6. Ohta M, Hamako J, Yamamoto S, Hatta H, Kim M, Yamamoto T, Oka S, Mizuochi T, Matsuura F., 1991, Structures of asparagine-linked oligosaccharides from hen egg-yolk antibody (IgY). Occurrence of unusual glucosylated oligo-mannose type oligosaccharides in a mature glycoprotein.
7. Zimmerman, B., Shalatin, N. and H.M. Grey (1971).  Structural studies on the duck 5.7S and 7.8S immunoglobulins. Biochemistry 10 : 482-488.
8. Nilsson, E. Larsson, A.  (2005) Chicken Anti-Protein L for the Detection of Small Amounts of Protein L in the Presence of IgG.  Hybridoma. 24(2): 112-114
9. Carlander, D. 2002.Avian IgY Antibody. In vitro and in vivo. Acta Universitatis Upsaliensis. Comprehensive Summaries of Uppsala Dissertations from the Faculty of Medicine 1119.53 pp. Uppsala. ISBN 91-554-5227-2
10. Wang, Y.W., Cherian, G., Sunwoo, H.H and Sim. J.S. 2000. Dietary polyunsaturated fatty acids significantly affect laying hen lymphocyte proliferation and immunoglobulin G concentration in serum and egg yolk. Can. J. Anim. Sci. 80:597-604.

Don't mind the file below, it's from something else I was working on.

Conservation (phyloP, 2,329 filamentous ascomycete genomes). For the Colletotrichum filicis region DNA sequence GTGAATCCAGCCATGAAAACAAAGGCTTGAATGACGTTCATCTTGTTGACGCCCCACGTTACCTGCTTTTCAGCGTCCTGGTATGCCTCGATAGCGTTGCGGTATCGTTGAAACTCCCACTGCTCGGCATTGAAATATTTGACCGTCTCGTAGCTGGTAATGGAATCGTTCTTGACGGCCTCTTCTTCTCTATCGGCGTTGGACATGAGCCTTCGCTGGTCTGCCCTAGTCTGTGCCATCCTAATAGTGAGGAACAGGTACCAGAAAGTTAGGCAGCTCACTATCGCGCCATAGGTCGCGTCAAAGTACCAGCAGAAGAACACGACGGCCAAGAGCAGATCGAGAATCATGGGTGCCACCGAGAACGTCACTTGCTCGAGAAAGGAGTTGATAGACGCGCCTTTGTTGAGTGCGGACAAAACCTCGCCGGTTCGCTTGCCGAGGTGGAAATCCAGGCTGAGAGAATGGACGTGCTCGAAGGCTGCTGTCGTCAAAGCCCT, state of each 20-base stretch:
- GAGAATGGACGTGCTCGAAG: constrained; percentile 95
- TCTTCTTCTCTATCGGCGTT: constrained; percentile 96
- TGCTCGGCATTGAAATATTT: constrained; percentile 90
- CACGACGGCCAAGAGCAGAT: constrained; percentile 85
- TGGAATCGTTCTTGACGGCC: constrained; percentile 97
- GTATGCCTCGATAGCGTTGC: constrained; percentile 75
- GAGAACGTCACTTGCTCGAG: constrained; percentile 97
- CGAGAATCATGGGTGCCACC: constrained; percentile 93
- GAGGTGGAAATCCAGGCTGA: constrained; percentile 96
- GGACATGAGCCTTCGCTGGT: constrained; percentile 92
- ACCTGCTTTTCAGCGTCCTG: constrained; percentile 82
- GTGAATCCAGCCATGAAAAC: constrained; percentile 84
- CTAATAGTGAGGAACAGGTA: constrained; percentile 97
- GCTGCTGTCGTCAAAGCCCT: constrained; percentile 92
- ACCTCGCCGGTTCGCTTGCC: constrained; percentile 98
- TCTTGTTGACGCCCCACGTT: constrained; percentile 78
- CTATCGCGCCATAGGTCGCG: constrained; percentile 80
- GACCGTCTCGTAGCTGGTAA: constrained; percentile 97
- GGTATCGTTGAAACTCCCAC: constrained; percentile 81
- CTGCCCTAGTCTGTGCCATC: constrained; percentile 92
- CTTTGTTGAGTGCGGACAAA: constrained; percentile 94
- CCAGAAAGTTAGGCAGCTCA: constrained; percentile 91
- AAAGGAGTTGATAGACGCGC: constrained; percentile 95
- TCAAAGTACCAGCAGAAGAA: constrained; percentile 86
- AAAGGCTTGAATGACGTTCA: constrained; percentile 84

Many researchers are now choosing to make their custom polyclonal antibody in chickens.  There are many reasons to do so. Some choose to immunize a hen and collect the eggs because it is the least invasive way to produce polyclonal antibodies.  The eggs can be stored for up to 3 months in the refrigerator or the yolks separated and frozen in delipidation buffer (Reagent A of the Eggspress IgY Purification Kit).  For some, the attraction is that chickens often produce better antibodies to conserved mammalian proteins.  And for some, choosing hens  means that a life-time supply of polyclonal antibody will be available to them after immunizing a single animal.  One hen can produce as much antibody as 10 – 20 rabbits, and it’s so much easier to collect eggs than bleed 10 rabbits!